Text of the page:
Switzerland plans to close Loopholes for corrupt Sporting Organisations - read the opinion of MP Buchel
veröffentlicht am Mittwoch, 27.05.2015
Switzerland Plans to Close Loopholes that Let International Sporting Organizations Be Above the Law
FIFA and other bodies are subject to the same laws as tiny village associations, which are protected by Swiss law
Switzerland is not a stranger to scandals – its banks have long been embroiled in money laundering and tax evasion. Now, the international football organization headquartered in this Alpine nation is in turmoil as well.
The arrest on Wednesday of seven FIFA officials on charges of corruption involving more than $150 million in bribes and kickbacks has plunged the soccer’s controversial governing body into crisis.
Swiss police confiscated documents and electronic data after raiding FIFA’s Zurich headquarters on Wednesday as part of an on-going investigation into money laundering and fraud that came to light after the organization awarded the 2018 and 2022 World Cups to Russia and Qatar respectively.
As the detained officials are holed up in a luxury Zurich hotel awaiting extradition to the U.S to face criminal corruption charges, some politicians here claim that the abuses went unnoticed because the organization had not been sufficiently scrutinized. “FIFA likes being based in Switzerland because it enjoys very loose governmental and financial oversight,” right-wing parliamentarian, Roland Buechel, writes on his website.
However, it may soon become more difficult for sports organizations to engage in illegal activities. Last December, the parliament passed a law spearheaded by Buechel that would increase the government oversight of FIFA and other sporting bodies based in Switzerland, which have had little scrutiny.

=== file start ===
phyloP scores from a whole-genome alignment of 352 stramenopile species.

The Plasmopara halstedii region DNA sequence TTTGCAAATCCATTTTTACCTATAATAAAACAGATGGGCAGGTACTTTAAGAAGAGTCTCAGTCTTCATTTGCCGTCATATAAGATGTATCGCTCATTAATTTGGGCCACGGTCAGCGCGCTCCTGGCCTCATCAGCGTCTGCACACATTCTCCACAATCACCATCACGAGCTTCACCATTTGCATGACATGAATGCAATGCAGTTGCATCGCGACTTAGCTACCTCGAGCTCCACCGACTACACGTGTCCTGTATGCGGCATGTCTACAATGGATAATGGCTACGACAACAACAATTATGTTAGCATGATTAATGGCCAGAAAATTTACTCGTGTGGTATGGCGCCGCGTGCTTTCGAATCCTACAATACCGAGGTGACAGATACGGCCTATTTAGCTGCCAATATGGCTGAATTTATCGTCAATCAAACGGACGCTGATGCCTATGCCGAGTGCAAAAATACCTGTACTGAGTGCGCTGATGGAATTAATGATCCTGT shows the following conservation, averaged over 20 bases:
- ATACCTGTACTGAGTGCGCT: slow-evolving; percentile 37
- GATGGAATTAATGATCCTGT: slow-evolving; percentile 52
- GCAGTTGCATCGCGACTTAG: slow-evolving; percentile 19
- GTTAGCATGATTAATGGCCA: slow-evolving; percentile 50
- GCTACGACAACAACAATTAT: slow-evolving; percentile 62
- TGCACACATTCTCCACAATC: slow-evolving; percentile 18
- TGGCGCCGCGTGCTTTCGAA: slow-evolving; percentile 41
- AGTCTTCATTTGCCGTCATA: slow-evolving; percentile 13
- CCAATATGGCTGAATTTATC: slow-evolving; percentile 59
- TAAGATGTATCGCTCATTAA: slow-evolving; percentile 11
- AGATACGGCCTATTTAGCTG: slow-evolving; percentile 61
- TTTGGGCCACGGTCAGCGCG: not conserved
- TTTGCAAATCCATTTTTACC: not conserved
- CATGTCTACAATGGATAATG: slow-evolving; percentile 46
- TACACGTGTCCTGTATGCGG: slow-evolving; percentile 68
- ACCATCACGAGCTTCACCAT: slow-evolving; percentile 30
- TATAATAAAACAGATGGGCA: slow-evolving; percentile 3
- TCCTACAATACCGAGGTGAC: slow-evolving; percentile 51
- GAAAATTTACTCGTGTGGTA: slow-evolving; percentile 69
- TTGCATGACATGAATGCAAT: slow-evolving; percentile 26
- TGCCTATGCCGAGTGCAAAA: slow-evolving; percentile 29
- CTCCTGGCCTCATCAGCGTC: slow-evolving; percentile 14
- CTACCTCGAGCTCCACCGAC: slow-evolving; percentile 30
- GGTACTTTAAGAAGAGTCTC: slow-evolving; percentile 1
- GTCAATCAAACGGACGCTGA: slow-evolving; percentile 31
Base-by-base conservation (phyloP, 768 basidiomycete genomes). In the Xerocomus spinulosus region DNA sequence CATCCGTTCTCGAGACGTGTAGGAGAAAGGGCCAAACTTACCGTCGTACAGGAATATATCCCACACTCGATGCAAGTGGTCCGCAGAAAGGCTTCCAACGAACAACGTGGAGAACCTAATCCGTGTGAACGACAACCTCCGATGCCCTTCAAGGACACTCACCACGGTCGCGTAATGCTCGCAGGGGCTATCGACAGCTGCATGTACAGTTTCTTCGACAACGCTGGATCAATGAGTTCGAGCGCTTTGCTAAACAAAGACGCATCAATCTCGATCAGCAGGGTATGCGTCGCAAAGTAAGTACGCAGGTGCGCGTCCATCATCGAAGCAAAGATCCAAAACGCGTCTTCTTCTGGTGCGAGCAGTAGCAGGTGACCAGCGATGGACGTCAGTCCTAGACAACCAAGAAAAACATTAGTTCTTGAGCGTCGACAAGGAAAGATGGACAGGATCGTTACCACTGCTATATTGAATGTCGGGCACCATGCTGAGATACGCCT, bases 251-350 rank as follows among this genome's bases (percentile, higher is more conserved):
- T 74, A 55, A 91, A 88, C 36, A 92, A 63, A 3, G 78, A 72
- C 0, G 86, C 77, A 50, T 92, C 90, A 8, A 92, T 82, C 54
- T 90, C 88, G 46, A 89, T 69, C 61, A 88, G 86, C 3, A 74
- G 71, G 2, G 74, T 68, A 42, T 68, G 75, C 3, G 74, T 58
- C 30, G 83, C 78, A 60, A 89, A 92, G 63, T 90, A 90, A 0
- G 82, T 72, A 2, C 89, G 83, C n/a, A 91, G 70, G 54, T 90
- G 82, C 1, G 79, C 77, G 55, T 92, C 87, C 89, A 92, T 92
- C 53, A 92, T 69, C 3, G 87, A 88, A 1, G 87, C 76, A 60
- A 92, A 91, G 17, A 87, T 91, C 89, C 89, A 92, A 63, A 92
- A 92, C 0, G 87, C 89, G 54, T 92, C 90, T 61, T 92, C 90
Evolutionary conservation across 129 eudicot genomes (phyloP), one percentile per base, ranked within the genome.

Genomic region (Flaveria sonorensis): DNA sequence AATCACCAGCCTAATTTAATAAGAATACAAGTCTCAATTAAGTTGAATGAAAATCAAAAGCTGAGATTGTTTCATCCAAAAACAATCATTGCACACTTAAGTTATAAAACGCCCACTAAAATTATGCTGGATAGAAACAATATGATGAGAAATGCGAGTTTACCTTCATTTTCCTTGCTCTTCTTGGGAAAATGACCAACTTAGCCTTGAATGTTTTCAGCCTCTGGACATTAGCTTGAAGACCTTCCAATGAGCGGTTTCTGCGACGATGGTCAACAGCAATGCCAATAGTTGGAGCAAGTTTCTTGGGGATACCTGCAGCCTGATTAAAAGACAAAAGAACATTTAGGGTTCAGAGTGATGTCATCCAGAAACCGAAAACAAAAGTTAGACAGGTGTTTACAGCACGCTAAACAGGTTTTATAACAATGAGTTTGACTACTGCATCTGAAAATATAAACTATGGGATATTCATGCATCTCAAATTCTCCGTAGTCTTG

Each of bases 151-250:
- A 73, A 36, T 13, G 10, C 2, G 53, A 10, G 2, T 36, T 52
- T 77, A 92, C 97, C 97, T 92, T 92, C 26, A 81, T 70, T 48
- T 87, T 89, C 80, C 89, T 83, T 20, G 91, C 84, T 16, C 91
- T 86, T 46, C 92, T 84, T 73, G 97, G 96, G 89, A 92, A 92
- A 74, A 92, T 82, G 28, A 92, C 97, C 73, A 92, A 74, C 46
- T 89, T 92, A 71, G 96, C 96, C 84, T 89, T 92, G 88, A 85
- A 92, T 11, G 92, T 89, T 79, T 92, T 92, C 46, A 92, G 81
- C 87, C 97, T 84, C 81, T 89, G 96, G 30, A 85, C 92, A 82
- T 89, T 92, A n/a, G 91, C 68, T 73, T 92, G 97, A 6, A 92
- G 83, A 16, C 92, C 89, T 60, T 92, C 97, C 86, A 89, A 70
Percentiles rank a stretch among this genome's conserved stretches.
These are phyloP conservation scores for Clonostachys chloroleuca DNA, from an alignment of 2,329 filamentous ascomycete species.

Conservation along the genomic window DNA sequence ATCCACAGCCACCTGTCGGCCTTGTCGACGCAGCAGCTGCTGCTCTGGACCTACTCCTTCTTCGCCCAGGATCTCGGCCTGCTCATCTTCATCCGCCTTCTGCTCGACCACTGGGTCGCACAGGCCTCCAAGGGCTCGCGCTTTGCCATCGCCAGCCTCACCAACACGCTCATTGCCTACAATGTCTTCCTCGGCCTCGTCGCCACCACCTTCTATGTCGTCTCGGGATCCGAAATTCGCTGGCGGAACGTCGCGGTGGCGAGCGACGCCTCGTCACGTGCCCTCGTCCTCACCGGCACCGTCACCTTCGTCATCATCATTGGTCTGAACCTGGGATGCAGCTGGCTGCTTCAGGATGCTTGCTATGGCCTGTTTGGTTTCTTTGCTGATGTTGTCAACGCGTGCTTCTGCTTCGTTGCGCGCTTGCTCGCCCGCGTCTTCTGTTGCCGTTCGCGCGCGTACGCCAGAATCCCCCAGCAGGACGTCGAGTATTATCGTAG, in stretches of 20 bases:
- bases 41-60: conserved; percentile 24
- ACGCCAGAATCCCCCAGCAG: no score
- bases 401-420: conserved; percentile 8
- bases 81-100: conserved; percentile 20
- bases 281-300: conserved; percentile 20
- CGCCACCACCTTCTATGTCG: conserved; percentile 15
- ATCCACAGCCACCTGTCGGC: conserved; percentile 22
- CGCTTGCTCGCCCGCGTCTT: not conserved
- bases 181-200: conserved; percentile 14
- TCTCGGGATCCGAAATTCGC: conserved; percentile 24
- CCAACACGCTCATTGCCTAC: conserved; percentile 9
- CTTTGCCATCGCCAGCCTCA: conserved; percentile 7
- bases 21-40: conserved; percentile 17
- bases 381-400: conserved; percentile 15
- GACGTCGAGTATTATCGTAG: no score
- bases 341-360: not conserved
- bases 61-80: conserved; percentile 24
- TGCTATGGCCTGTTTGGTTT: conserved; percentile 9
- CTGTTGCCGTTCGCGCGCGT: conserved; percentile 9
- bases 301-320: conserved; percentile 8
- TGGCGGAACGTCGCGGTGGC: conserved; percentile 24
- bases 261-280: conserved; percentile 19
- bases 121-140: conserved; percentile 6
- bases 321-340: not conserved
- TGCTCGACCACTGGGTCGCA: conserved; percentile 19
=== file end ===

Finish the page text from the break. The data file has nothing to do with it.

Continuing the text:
Currently, FIFA, along with about 60 other Switzerland-based sporting bodies – including the International Olympic Committee (IOC) – operates under an “association” status, which means it is exempt from Swiss anti-corruption laws that govern all businesses. Or, as Buechel notes, “FIFA is organized like a small yodeling association in a mountain village. They should be structured like a proper company.”
Perhaps because of the lack of stricter oversight, other Switzerland-based sporting bodies had also been at times embroiled in controversy – in 1998, for instance, several IOC members were charged with taking bribes worth millions of dollars from the Salt Lake City Bid Committee. In 2009, FIFA’s sister organization, The Union of European Football Associations, was involved in a betting scandal, when it tried to influence the outcome of soccer games. And a couple of years ago, the International Cycling Federation faced heavy criticism in the wake of doping scandals like that of the former professional racing cyclist, Lance Armstrong.
The proposed law would designate top executives of sports organizations like FIFA’s Sepp Blatter or IOC’s head Thomas Bach as “politically exposed persons,” which means that their bank accounts would be carefully monitored for suspicious activities.
This legislation is scheduled to be debated in parliament next week, but, due to the notoriously slow nature of the country’s legislative process, may not be enacted until 2017.
In the meantime, Buechel and other lawmakers who are working on the new legislation are hoping that, from now on, the only kickbacks in the sports industry will happen on the soccer field.